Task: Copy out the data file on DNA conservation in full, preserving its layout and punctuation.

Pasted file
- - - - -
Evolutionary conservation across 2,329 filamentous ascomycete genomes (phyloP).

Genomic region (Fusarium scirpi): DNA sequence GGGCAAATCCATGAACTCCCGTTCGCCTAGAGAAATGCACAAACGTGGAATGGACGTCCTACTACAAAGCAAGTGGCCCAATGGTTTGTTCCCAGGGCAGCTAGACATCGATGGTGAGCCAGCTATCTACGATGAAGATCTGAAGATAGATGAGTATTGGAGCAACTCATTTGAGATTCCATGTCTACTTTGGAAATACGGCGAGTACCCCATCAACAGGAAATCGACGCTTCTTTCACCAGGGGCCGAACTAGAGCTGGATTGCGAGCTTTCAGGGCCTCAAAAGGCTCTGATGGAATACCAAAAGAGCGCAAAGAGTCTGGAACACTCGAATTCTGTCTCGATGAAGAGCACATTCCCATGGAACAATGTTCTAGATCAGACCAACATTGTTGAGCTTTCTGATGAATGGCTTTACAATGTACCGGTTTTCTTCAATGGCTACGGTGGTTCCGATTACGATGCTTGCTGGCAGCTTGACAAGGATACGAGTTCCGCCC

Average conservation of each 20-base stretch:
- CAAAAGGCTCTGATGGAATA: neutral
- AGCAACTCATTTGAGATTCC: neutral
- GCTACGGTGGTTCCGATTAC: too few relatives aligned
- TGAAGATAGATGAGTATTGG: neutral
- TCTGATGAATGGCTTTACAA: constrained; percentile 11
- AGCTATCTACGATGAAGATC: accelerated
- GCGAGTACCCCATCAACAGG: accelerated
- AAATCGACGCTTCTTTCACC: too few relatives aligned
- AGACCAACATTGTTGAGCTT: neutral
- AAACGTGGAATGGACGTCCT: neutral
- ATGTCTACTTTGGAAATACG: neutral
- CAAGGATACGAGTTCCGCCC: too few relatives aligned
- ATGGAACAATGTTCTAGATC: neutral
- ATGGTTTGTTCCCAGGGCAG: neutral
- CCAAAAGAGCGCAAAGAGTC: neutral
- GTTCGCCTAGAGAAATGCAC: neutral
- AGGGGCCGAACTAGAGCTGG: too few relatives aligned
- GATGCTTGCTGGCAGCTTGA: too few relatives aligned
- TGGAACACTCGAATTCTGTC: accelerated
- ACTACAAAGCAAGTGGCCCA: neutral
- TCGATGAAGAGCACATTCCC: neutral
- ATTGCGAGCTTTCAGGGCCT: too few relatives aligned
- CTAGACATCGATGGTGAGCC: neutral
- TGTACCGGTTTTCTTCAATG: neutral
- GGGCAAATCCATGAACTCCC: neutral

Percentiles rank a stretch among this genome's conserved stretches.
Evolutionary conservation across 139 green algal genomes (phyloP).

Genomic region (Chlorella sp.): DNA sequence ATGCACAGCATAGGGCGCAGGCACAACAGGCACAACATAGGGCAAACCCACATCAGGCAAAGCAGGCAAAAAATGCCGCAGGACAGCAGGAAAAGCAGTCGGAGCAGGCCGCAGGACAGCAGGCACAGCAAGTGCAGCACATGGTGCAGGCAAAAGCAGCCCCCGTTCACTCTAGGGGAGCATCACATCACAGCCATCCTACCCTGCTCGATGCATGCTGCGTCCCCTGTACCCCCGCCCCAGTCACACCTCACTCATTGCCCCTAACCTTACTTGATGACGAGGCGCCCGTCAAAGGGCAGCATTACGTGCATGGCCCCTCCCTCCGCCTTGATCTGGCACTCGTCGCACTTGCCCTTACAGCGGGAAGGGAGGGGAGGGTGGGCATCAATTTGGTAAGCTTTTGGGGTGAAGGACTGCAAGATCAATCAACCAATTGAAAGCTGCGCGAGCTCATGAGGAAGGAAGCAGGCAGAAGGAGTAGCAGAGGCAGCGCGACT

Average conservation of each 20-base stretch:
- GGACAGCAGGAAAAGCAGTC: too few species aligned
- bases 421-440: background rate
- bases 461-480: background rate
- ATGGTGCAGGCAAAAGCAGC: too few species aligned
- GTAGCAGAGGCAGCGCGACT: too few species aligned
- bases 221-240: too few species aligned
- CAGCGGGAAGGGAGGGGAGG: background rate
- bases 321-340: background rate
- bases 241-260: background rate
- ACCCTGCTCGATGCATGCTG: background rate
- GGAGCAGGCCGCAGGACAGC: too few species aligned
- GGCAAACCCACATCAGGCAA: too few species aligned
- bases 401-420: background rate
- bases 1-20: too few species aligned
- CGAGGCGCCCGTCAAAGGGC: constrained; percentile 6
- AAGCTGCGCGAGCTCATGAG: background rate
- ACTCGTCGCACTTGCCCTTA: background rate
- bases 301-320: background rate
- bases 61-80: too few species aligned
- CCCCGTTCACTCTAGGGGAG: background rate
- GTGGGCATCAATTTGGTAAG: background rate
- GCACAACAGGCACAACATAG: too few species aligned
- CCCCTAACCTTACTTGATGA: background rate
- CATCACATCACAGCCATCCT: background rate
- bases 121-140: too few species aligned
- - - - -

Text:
Evolutionary conservation across 2,329 filamentous ascomycete genomes (phyloP).

Genomic region (Fusarium scirpi): DNA sequence GGGCAAATCCATGAACTCCCGTTCGCCTAGAGAAATGCACAAACGTGGAATGGACGTCCTACTACAAAGCAAGTGGCCCAATGGTTTGTTCCCAGGGCAGCTAGACATCGATGGTGAGCCAGCTATCTACGATGAAGATCTGAAGATAGATGAGTATTGGAGCAACTCATTTGAGATTCCATGTCTACTTTGGAAATACGGCGAGTACCCCATCAACAGGAAATCGACGCTTCTTTCACCAGGGGCCGAACTAGAGCTGGATTGCGAGCTTTCAGGGCCTCAAAAGGCTCTGATGGAATACCAAAAGAGCGCAAAGAGTCTGGAACACTCGAATTCTGTCTCGATGAAGAGCACATTCCCATGGAACAATGTTCTAGATCAGACCAACATTGTTGAGCTTTCTGATGAATGGCTTTACAATGTACCGGTTTTCTTCAATGGCTACGGTGGTTCCGATTACGATGCTTGCTGGCAGCTTGACAAGGATACGAGTTCCGCCC

Average conservation of each 20-base stretch:
- CAAAAGGCTCTGATGGAATA: neutral
- AGCAACTCATTTGAGATTCC: neutral
- GCTACGGTGGTTCCGATTAC: too few relatives aligned
- TGAAGATAGATGAGTATTGG: neutral
- TCTGATGAATGGCTTTACAA: constrained; percentile 11
- AGCTATCTACGATGAAGATC: accelerated
- GCGAGTACCCCATCAACAGG: accelerated
- AAATCGACGCTTCTTTCACC: too few relatives aligned
- AGACCAACATTGTTGAGCTT: neutral
- AAACGTGGAATGGACGTCCT: neutral
- ATGTCTACTTTGGAAATACG: neutral
- CAAGGATACGAGTTCCGCCC: too few relatives aligned
- ATGGAACAATGTTCTAGATC: neutral
- ATGGTTTGTTCCCAGGGCAG: neutral
- CCAAAAGAGCGCAAAGAGTC: neutral
- GTTCGCCTAGAGAAATGCAC: neutral
- AGGGGCCGAACTAGAGCTGG: too few relatives aligned
- GATGCTTGCTGGCAGCTTGA: too few relatives aligned
- TGGAACACTCGAATTCTGTC: accelerated
- ACTACAAAGCAAGTGGCCCA: neutral
- TCGATGAAGAGCACATTCCC: neutral
- ATTGCGAGCTTTCAGGGCCT: too few relatives aligned
- CTAGACATCGATGGTGAGCC: neutral
- TGTACCGGTTTTCTTCAATG: neutral
- GGGCAAATCCATGAACTCCC: neutral

Percentiles rank a stretch among this genome's conserved stretches.
Evolutionary conservation across 139 green algal genomes (phyloP).

Genomic region (Chlorella sp.): DNA sequence ATGCACAGCATAGGGCGCAGGCACAACAGGCACAACATAGGGCAAACCCACATCAGGCAAAGCAGGCAAAAAATGCCGCAGGACAGCAGGAAAAGCAGTCGGAGCAGGCCGCAGGACAGCAGGCACAGCAAGTGCAGCACATGGTGCAGGCAAAAGCAGCCCCCGTTCACTCTAGGGGAGCATCACATCACAGCCATCCTACCCTGCTCGATGCATGCTGCGTCCCCTGTACCCCCGCCCCAGTCACACCTCACTCATTGCCCCTAACCTTACTTGATGACGAGGCGCCCGTCAAAGGGCAGCATTACGTGCATGGCCCCTCCCTCCGCCTTGATCTGGCACTCGTCGCACTTGCCCTTACAGCGGGAAGGGAGGGGAGGGTGGGCATCAATTTGGTAAGCTTTTGGGGTGAAGGACTGCAAGATCAATCAACCAATTGAAAGCTGCGCGAGCTCATGAGGAAGGAAGCAGGCAGAAGGAGTAGCAGAGGCAGCGCGACT

Average conservation of each 20-base stretch:
- GGACAGCAGGAAAAGCAGTC: too few species aligned
- bases 421-440: background rate
- bases 461-480: background rate
- ATGGTGCAGGCAAAAGCAGC: too few species aligned
- GTAGCAGAGGCAGCGCGACT: too few species aligned
- bases 221-240: too few species aligned
- CAGCGGGAAGGGAGGGGAGG: background rate
- bases 321-340: background rate
- bases 241-260: background rate
- ACCCTGCTCGATGCATGCTG: background rate
- GGAGCAGGCCGCAGGACAGC: too few species aligned
- GGCAAACCCACATCAGGCAA: too few species aligned
- bases 401-420: background rate
- bases 1-20: too few species aligned
- CGAGGCGCCCGTCAAAGGGC: constrained; percentile 6
- AAGCTGCGCGAGCTCATGAG: background rate
- ACTCGTCGCACTTGCCCTTA: background rate
- bases 301-320: background rate
- bases 61-80: too few species aligned
- CCCCGTTCACTCTAGGGGAG: background rate
- GTGGGCATCAATTTGGTAAG: background rate
- GCACAACAGGCACAACATAG: too few species aligned
- CCCCTAACCTTACTTGATGA: background rate
- CATCACATCACAGCCATCCT: background rate
- bases 121-140: too few species aligned